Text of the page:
As their bands came up as peers on the early-2000s nu-metal scene, Fred Durst of Limp Bizkit and Chester Bennington of Linkin Park also became personal friends. Bennington died last week at age 41, and on Tuesday (July 25), Durst spoke to Variety with a thoughtful remembrance of his late colleague.
Durst’s first memory of Bennington is from a European tour, where Linkin Park opened for Limp Bizkit. As Durst recalls, Bennington and his band were “so excited and so shy” to hang out with Bizkit, who rewarded them with a champagne shower. He went on to remember Bennington as a man whose inner “pain and torture” inspired warmth and empathy toward others:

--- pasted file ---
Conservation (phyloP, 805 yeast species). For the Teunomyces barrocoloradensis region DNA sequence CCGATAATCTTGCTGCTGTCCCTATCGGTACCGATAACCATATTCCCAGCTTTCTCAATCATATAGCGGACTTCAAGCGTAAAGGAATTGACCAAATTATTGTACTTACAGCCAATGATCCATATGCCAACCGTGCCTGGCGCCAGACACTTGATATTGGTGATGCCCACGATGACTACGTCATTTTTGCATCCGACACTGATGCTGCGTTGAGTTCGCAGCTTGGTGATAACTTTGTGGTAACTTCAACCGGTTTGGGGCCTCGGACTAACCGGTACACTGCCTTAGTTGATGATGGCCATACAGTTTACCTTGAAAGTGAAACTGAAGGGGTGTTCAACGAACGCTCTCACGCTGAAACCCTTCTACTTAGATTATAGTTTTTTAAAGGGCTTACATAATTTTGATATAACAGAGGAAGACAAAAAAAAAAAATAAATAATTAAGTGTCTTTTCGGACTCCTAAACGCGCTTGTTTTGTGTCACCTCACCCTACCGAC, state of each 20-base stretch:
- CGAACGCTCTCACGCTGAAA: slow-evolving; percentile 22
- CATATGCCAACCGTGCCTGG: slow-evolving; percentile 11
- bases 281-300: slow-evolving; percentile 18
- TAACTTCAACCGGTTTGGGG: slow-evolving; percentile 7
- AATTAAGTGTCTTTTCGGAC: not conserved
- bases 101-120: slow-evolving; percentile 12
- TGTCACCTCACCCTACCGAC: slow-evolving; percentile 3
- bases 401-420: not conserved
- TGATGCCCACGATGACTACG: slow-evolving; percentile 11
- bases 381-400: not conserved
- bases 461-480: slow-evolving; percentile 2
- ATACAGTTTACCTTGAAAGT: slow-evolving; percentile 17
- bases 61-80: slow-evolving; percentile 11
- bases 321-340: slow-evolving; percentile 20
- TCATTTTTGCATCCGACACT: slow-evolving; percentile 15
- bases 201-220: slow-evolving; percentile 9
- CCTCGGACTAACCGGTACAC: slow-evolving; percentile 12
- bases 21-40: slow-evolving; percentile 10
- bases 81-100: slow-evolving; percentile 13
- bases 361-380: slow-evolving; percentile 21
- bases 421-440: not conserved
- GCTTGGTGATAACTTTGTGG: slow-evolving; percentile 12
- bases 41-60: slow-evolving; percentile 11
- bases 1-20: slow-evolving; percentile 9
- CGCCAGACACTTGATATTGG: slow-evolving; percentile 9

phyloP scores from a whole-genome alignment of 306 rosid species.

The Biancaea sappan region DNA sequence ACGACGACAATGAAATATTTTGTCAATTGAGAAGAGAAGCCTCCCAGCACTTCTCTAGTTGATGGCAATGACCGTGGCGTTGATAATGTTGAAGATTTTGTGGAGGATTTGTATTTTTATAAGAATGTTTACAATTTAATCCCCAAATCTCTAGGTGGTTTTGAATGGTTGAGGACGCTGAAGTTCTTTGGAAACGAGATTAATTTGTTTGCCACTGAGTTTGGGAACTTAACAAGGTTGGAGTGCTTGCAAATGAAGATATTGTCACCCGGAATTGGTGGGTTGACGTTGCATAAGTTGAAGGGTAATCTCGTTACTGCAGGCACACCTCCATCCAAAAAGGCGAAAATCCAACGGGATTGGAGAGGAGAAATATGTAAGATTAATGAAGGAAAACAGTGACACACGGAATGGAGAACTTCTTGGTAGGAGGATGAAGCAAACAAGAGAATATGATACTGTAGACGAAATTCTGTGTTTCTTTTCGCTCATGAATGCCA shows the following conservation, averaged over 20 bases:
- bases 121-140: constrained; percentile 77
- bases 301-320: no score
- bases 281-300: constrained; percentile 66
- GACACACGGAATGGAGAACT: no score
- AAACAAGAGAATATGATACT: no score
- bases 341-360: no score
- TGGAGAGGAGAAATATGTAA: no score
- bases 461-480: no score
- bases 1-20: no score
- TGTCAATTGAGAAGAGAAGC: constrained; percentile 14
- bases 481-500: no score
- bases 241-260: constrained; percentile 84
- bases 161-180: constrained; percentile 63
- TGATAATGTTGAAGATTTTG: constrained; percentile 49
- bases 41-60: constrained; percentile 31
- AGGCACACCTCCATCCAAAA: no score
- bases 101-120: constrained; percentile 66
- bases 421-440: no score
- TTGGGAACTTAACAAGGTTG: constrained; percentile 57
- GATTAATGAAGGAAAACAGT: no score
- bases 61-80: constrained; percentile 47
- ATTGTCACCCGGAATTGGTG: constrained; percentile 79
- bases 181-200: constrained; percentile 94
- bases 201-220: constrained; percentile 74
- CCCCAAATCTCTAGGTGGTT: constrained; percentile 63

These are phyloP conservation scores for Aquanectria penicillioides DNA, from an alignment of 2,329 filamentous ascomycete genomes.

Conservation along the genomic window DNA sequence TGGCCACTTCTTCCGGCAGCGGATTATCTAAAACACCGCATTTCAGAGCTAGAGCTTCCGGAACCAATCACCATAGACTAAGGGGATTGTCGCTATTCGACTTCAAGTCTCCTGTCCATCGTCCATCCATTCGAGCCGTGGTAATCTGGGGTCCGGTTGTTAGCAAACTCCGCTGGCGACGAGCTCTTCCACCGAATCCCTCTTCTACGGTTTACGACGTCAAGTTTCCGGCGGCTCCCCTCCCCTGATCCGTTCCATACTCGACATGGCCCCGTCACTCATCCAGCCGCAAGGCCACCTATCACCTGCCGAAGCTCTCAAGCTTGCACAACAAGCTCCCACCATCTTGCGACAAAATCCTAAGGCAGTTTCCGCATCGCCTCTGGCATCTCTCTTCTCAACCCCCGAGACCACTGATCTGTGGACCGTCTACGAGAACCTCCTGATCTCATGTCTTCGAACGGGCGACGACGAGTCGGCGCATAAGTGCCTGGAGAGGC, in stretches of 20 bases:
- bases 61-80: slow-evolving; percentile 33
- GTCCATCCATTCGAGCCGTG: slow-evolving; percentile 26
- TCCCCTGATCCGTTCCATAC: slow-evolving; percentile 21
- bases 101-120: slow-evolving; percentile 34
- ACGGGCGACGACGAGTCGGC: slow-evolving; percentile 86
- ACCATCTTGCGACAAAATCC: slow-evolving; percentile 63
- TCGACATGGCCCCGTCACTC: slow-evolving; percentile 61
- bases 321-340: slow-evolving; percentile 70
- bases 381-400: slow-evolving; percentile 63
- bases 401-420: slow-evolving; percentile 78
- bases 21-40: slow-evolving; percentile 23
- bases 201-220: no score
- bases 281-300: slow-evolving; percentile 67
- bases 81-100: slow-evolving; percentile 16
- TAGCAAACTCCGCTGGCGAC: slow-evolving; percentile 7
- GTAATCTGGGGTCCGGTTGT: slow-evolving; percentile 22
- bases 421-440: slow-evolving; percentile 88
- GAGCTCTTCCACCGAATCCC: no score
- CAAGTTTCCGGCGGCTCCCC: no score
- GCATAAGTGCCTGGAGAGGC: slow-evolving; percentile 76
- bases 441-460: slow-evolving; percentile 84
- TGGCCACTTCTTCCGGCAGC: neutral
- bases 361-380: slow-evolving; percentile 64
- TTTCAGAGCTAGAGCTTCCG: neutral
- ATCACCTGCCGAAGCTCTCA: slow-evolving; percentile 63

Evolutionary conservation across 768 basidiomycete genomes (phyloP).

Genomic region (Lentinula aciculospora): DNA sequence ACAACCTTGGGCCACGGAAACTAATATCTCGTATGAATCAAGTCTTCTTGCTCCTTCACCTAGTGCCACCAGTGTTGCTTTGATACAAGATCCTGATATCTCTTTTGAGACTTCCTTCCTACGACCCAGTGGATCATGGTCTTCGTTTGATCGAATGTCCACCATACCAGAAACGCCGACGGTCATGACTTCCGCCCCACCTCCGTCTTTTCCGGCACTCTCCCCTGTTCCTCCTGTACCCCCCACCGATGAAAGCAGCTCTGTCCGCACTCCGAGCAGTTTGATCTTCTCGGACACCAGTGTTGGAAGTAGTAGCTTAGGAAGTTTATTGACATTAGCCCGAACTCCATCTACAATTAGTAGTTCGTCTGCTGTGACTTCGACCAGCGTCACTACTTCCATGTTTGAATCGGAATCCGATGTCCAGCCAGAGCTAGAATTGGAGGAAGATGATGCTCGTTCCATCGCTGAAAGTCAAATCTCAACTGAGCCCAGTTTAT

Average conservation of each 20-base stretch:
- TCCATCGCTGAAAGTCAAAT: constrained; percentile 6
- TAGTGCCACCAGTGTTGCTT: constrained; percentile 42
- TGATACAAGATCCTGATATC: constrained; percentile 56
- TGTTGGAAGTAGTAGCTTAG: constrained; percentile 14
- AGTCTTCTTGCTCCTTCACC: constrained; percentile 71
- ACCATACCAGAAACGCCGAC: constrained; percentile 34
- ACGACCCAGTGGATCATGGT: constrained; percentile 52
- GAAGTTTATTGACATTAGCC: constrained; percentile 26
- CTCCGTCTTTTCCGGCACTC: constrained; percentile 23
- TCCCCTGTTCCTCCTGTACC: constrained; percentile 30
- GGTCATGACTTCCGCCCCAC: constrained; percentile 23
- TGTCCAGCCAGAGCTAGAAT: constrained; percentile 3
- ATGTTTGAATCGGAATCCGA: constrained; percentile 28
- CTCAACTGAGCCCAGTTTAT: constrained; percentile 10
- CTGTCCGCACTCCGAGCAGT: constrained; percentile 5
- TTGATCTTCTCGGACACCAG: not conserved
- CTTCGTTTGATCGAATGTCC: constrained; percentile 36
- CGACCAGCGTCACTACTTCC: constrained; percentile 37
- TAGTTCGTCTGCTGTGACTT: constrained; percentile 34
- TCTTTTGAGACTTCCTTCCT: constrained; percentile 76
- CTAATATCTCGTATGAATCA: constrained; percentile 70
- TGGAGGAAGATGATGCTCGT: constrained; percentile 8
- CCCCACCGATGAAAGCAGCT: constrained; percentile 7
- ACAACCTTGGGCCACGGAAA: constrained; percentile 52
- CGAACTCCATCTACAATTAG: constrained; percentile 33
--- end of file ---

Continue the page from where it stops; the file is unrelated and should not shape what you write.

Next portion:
I can say so many wonderful things about the Chester I knew. He had a way of making anyone he spoke to feel heard, understood and significant. His aura and spirit were contagious and empowering. Often those types of people have so much pain and torture inside that the last thing they want is to contaminate or break the spirit of others.
He would go out of his way to make sure you knew he truly cares. As real and transparent as our conversations would be, he was always the one projecting light on the shadows. In my last conversation with him, he was holding his two cute puppies and giving me the most selfless and motivational compliments in regards to Limp Bizkit and myself and thanking me for paving the path for bands like Linkin Park.
In return, I told him if it weren’t for him and his voice and his words, this genre would never have reached the masses and affected so many lives. I thanked him for being so courageous and humble and for always being such a gentleman. We laughed and hugged and told jokes as if there would always be a tomorrow for us to meet again.
This article was originally published on Spin.
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